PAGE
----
Video interviews are quite different to in-person interviews in terms of “feel.” Body language and physical/vocal charisma is somewhat more difficult to assess, so candidates will be judged primarily on the content of their interview answers. In fact, the virtualization of the interview makes the process less emotionally resonant, and therefore more detached. Interviewers may struggle to form a connection with attorney-candidates.
This ultimately gives an advantage to introverted attorneys who might otherwise struggle to make waves in the traditional interview process — but preparation is still necessary to ensure that one’s answers are tailored and cut to the core of what the employer wants.
Develop a Positive Online Presence
Given that employers are now being forced to rely on “virtualizing” their hiring processes (i.e., conducting video interviews, engaging potential hires over the phone), it is increasingly important for attorney-candidates to makeover their online presence so that it is more attractive to prospective employers.
Attorney-candidates can make themselves more competitive by contributing to the knowledge base on their particular legal niche — for example, by writing legal articles for various publications (online and offline). These community contributions not only show that you are passionate about your practice area/industry, but also demonstrate your virtual charisma and ability to effectively communicate complex legal issues.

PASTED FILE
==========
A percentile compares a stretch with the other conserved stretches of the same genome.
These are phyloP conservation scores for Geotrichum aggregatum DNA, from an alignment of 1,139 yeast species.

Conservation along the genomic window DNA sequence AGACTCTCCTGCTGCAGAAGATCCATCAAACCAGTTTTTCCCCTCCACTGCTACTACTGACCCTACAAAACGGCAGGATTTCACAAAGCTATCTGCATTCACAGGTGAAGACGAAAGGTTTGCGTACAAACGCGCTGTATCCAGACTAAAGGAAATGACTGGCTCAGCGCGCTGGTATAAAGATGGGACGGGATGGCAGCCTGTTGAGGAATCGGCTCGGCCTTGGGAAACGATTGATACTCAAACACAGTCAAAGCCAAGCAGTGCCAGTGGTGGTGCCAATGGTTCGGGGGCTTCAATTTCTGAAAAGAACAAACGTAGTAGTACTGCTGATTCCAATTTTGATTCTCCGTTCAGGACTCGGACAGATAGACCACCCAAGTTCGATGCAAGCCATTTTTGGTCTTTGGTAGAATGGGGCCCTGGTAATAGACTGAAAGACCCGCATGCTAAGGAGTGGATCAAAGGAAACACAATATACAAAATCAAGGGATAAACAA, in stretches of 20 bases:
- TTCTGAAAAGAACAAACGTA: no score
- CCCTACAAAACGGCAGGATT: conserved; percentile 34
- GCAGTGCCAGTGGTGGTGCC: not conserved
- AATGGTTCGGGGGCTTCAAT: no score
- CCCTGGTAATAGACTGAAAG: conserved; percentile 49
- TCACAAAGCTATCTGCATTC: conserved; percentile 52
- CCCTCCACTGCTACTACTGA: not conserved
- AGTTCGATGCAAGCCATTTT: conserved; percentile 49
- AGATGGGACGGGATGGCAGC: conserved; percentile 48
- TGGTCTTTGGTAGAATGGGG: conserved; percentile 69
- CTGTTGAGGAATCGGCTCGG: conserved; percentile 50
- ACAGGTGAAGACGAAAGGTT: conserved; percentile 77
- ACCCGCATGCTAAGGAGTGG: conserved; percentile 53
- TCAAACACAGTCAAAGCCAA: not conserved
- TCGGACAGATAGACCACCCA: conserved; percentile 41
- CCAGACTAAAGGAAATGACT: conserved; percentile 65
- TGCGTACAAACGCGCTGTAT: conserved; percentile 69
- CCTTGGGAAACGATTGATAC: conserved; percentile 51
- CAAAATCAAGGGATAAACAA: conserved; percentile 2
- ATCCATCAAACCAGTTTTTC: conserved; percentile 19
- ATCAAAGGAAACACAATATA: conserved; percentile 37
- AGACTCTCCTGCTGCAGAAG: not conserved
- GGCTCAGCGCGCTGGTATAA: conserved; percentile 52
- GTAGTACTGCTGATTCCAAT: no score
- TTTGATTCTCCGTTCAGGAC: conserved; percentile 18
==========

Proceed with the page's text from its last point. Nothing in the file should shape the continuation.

Contact Garb Jaffe & Associates for Guidance
Here at Garb Jaffe & Associates, our team of experienced Los Angeles legal recruiters have spent decades working with a range of attorney-candidates — midlevel associates and partners alike — helping them to identify and secure “ideal” positions that are well-suited to their career trajectory and preferences.
We believe that effective recruitment services are personalized. As such, we work closely with attorney-candidates from start-to-finish, investing significant time and resources towards understanding “what makes them tick” and how best to maximize their potential in the legal job market.
If you’d like to learn more, we encourage you to call us at 310-207-0727 or complete an intake form through our website to schedule a meeting.
We look forward to speaking with you.